Spill Prevention, Control and Countermeasure – SPCC – Compliance at Electric Utility Facilities

April 13, 2020

Do you know how much oil you store in aboveground containers at your facilities? If you have more than 1,320 gallons at a facility, you may need an SPCC Plan. SPCC stands for Spill Prevention, Control and Countermeasure, and it is a federal rule (40 CFR 112 in the Federal Register) designed to prevent oil-based products from entering navigable waterways of the United States. But it’s about more than just compliance. It’s an important tool to help you limit your liability.

As a utility leader, your focus is to deliver electricity to your customers; however, facilities covered under the SPCC Rule are subject to inspections and potential enforcement actions if your practices are out of compliance.

Does the SPCC rule apply to me?

The 1,320-gallon threshold isn’t the only requirement for an SPCC Plan. The SPCC Rule only counts oil storage containers with a capacity of 55 gallons or more. Many electric utility facilities will meet the oil storage threshold, including substations, storage yards, power plants, and operations and maintenance facilities.

Another criterion is that a facility must reasonably be expected to discharge oil into navigable waters or adjoining shorelines of the U.S. The Environmental Protection Agency (USEPA) does not define what “reasonably be expected” means. Instead, the responsibility is on the facility owner or operator to determine the potential for discharge. In reality, it’s usually easy to think of a scenario where spilled oil could reach a waterway. Even if you think a spill would never reach the stream, what if there was a significant rain event that washed away spilled oil on the ground through a storm sewer? Often “reasonably be expected” is not challenged, and it’s best to err on the side of caution.

The SPCC rule applies to my facilities, now what?

It’s time to prepare an SPCC Plan. The Plan summarizes your facility’s oil sources, identifies spill response coordinators, and outlines your spill prevention measures and spill response procedures. There are three options:  1) Prepare the Plan yourself; 2) Use a third-party provider to prepare your Plan; or 3) Have a licensed professional engineer (PE) prepare your Plan. The option you choose depends on how much oil you store at your facility and your working knowledge of the SPCC Rule.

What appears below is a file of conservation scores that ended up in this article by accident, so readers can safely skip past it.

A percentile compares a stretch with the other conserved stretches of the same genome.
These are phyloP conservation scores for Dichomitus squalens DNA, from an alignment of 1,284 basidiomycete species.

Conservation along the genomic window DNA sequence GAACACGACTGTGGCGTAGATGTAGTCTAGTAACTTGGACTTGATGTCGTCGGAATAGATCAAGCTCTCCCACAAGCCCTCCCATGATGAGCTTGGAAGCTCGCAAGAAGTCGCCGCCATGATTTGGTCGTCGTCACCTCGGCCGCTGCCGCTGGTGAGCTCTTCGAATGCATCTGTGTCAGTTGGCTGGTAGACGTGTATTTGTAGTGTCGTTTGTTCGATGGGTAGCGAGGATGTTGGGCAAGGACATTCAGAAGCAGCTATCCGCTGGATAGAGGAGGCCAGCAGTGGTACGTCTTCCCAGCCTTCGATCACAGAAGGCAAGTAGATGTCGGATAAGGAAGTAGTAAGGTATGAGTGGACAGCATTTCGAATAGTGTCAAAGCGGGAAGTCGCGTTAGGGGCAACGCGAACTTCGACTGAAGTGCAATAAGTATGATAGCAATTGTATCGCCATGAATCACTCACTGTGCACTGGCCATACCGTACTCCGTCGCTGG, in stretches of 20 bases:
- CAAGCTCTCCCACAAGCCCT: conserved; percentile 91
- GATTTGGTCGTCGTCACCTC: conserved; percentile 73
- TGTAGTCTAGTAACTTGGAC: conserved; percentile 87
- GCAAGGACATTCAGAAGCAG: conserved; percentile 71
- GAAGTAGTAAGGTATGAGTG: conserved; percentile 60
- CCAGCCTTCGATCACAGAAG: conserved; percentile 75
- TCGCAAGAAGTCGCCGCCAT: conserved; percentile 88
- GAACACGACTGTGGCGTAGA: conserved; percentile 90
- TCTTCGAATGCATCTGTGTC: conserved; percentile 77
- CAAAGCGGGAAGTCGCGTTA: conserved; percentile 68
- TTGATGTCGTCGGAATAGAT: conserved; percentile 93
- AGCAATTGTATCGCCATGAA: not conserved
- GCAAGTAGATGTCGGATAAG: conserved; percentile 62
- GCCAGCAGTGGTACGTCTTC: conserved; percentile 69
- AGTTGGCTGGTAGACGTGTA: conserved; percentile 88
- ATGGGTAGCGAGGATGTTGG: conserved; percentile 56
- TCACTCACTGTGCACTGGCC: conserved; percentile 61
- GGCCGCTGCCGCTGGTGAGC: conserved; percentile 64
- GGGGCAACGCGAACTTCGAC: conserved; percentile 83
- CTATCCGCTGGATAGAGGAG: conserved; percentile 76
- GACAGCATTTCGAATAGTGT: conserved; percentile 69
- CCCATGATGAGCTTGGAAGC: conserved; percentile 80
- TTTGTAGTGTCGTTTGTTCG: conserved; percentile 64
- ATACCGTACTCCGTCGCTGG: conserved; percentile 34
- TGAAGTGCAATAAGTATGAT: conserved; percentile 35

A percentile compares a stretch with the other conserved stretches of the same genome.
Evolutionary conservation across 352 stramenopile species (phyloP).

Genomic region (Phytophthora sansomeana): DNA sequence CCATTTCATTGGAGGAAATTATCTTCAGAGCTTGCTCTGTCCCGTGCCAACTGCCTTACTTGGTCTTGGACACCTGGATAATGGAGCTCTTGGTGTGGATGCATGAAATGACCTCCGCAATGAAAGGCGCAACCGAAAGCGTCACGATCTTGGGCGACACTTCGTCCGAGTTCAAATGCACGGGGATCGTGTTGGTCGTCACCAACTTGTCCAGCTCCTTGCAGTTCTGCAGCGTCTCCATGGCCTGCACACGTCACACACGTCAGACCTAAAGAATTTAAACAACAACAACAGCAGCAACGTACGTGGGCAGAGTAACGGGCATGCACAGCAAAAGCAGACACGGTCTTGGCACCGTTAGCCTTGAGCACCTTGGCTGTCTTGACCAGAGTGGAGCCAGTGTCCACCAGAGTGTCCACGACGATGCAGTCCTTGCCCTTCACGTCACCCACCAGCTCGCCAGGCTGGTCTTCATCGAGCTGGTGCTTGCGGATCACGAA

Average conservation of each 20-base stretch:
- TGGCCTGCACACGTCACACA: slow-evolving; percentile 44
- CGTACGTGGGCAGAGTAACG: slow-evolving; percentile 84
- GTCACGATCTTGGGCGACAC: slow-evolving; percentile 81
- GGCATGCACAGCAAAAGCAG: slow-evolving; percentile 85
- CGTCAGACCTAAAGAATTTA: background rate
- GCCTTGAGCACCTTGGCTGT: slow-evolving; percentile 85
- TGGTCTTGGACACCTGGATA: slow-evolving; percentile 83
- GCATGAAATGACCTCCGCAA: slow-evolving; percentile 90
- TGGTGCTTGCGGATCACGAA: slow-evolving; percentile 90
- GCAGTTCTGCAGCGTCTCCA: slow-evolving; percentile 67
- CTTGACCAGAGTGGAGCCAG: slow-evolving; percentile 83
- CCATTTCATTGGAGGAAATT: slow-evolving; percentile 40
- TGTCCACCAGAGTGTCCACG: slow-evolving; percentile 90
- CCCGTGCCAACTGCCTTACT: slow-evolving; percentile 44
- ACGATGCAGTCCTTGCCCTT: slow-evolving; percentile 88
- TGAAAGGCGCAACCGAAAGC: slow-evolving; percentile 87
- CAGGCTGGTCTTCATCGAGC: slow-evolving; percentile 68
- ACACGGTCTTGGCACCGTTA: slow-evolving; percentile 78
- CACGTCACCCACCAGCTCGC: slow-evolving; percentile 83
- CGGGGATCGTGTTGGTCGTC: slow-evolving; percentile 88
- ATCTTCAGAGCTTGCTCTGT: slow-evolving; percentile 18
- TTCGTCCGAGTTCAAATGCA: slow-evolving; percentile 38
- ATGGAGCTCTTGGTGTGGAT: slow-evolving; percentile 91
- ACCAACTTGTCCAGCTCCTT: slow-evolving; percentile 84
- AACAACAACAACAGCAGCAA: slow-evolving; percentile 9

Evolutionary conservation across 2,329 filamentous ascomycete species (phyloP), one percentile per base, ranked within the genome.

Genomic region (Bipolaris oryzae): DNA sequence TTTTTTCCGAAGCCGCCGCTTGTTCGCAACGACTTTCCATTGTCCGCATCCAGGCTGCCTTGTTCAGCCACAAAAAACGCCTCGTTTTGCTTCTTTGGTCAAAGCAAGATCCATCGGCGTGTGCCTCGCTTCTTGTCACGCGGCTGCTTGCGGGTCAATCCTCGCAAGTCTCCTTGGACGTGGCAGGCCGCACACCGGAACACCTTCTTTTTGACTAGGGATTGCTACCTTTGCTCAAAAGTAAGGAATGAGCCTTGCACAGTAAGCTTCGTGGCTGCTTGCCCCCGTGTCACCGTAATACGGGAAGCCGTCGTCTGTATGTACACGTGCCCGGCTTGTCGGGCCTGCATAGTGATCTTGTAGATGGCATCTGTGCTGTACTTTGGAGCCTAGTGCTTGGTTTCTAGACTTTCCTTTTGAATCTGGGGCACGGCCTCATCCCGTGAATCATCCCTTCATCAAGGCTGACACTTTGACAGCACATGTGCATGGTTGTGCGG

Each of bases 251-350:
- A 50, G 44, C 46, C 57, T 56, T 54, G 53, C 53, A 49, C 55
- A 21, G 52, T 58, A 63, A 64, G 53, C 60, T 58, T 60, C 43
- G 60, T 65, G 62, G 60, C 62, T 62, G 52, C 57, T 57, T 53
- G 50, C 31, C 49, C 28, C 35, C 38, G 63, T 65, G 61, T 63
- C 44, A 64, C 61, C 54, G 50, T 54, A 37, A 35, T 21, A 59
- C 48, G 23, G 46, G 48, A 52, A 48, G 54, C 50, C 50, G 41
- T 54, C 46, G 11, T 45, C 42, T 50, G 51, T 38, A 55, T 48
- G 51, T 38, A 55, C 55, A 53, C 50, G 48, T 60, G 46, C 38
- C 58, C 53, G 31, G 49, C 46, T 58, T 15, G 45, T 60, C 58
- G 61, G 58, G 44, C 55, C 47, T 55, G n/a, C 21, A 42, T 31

If your facility has less than 10,000 gallons of oil and no single aboveground oil storage container with a capacity greater than 5,000 U.S. gallons, you may prepare your own SPCC Plan, following the USEPA’s Tier I qualified facility template.

You can download the USEPA’s Tier I qualified facility template here: https://www.epa.gov/sites/production/files/2014-05/documents/tier1template.pdf. It is the cheapest way to comply with the SPCC Rule. You need to be familiar with the SPCC Rule’s requirements to complete a self-certified plan. You must also follow all of the requirements without deviation.

If your facility has less than 10,000 gallons of oil and a single aboveground oil storage container with a capacity greater than 5,000 U.S. gallons, you qualify under the USEPA’s Tier II qualified facility category. The USEPA does not provide a plan template for a Tier II qualified facility. You can still prepare the Plan yourself, or you may hire a third party or PE to prepare the Plan for you. If you prepare the Plan yourself, you must still follow all of the requirements precisely without deviating from them.

If your facility has greater than 10,000 gallons of oil storage, you must have a licensed PE prepare and certify your facility’s SPCC Plan. The Rule allows PEs the flexibility to deviate from certain requirements, so you may decide you want a PE to prepare and certify your plan for your Tier I or Tier II qualified facility.

The Value of an SPCC Plan

An SPCC Plan is about more than just compliance. An SPCC Plan contains important information that will be critical if you have an oil spill. The Plan contains inspection forms and protocols that help you maintain your oil sources and prevent a spill from happening in the first place. It identifies the single point of contact, an “SPCC Coordinator” for the facility. If there is a spill, the Plan contains steps to contain and control the spill initially, and the proper contacts to notify internally and externally.

The SPCC Rule requires oil-handling personnel to receive annual training to respond to spills in their work areas properly, and the SPCC Plan contains the material that must be covered in training. The SPCC Plan also contains forms for you to document training, plan reviews and updates, and spill notifications.

Work with your staff to determine if the SPCC Rule applies to you. An SPCC Plan is a required document for certain facilities to help you comply with the SPCC Rule and gain the benefits of having a plan in place. But more than that, it’s a practical document designed to assist with training and inspections while serving the function to help prevent spills from occurring. And if spills do occur, an SPCC Plan provides the guidance to help control the spill and limit your liability.

Read Part II – Are You Ready to Respond to an Industrial Spill?

About the Author: Jared Omernik has 12 years of experience helping electric utilities comply with environmental regulations, including helping utility owners and operators build and review SPCC Plans and Storm Water Pollution Prevention Plans (SWPPPs).

For questions about the SPCC Rule or SPCC Plans, contact Jared at .

 

 

 

 

 

Posted by Diane Samuels at 6:00 am